Justinian’s Flea: Plague, Empire, and the Birth of Europe

Disease, Threats

Justinian’s Flea: Plague, Empire, and the Birth of Europe

The Emperor Justinian reunified Romes fractured empire by defeating the Goths and Vandals who had separated Italy, Spain, and North Africa from imperial rule. In his capital at Constantinople he built the world’s most beautiful building, married its most powerful empress, and wrote its most enduring legal code, seemingly restoring Rome’s fortunes for the next five hundred years.

Then, in the summer of 542, he encountered a flea. The ensuing outbreak of bubonic plague killed five thousand people a day in Constantinople and nearly killed Justinian himself.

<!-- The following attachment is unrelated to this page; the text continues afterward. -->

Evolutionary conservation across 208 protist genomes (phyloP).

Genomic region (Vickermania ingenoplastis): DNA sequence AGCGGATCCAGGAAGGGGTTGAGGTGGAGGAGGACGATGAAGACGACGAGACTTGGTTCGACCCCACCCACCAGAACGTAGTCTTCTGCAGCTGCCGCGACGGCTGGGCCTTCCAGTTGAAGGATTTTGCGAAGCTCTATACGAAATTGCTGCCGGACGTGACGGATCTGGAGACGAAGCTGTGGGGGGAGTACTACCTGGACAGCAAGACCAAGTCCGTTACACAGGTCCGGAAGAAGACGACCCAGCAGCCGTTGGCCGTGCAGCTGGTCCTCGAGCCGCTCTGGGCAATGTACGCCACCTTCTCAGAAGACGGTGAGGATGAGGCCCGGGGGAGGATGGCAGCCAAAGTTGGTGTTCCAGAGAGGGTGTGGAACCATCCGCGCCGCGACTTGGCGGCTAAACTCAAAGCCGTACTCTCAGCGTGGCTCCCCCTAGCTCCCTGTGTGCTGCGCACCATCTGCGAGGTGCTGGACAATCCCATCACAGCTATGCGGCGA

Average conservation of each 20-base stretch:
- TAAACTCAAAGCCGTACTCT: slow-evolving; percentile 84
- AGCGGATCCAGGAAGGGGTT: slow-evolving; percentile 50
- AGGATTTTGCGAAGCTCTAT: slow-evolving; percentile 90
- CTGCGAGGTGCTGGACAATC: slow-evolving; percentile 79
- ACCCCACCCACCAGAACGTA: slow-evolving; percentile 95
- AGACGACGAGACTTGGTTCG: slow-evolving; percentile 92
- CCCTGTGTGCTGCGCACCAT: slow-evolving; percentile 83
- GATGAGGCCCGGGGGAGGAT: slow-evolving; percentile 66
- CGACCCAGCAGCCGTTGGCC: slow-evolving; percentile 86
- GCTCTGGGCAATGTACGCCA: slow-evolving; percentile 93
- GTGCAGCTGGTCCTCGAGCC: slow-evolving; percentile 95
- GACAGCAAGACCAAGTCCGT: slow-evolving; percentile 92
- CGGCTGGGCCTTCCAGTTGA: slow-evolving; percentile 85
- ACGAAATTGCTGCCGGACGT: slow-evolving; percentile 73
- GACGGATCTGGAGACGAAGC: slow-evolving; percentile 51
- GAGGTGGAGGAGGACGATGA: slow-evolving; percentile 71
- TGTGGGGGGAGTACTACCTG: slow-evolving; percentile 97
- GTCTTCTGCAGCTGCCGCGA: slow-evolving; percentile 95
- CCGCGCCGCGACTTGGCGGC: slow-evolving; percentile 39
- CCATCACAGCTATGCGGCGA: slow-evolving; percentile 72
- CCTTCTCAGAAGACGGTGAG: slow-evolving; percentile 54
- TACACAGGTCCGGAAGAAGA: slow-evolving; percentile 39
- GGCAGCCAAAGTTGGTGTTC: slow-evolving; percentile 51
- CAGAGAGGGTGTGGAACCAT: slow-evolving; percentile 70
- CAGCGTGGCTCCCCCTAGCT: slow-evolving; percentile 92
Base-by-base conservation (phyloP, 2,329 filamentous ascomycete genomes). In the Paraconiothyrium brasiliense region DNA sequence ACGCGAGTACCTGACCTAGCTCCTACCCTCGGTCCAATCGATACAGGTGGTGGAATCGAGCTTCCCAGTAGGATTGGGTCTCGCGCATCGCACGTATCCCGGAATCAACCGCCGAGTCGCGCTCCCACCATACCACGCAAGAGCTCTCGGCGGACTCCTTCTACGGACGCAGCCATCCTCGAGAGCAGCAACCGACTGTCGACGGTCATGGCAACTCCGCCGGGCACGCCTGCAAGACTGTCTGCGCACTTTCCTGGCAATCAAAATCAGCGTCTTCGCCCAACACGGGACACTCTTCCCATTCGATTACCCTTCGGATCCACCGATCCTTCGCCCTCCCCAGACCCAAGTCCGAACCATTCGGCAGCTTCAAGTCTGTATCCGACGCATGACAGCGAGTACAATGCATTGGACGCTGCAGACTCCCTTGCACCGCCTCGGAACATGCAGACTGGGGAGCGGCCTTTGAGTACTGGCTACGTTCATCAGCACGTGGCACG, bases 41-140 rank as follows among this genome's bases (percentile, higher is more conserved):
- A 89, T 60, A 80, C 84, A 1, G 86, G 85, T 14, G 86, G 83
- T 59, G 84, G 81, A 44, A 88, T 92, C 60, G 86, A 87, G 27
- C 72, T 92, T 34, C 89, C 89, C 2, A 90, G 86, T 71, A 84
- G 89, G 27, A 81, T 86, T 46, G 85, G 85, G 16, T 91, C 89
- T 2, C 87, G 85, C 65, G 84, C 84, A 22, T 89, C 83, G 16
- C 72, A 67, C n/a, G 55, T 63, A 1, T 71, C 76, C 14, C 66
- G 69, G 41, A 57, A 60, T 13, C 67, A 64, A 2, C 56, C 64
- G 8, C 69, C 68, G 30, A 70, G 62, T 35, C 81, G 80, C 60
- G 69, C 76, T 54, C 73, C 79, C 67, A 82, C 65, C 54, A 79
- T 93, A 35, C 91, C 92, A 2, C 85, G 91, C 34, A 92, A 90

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Collapse: How Societies Choose to Fail or Succeed

Policies, Society

Collapse: How Societies Choose to Fail or Succeed

A study of the downfall of some of history’s greatest civilizations, written by the Pulitzer Prize-winning author of Guns, Germs, and Steel, includes coverage of such cultures as the Anasazi, the Maya, and the Viking colony on Greenland, tracing patterns of environmental damage, climate change, poor political choices, and other factors that were pivotal to their demise. Reader’s Guide available. Reprint.

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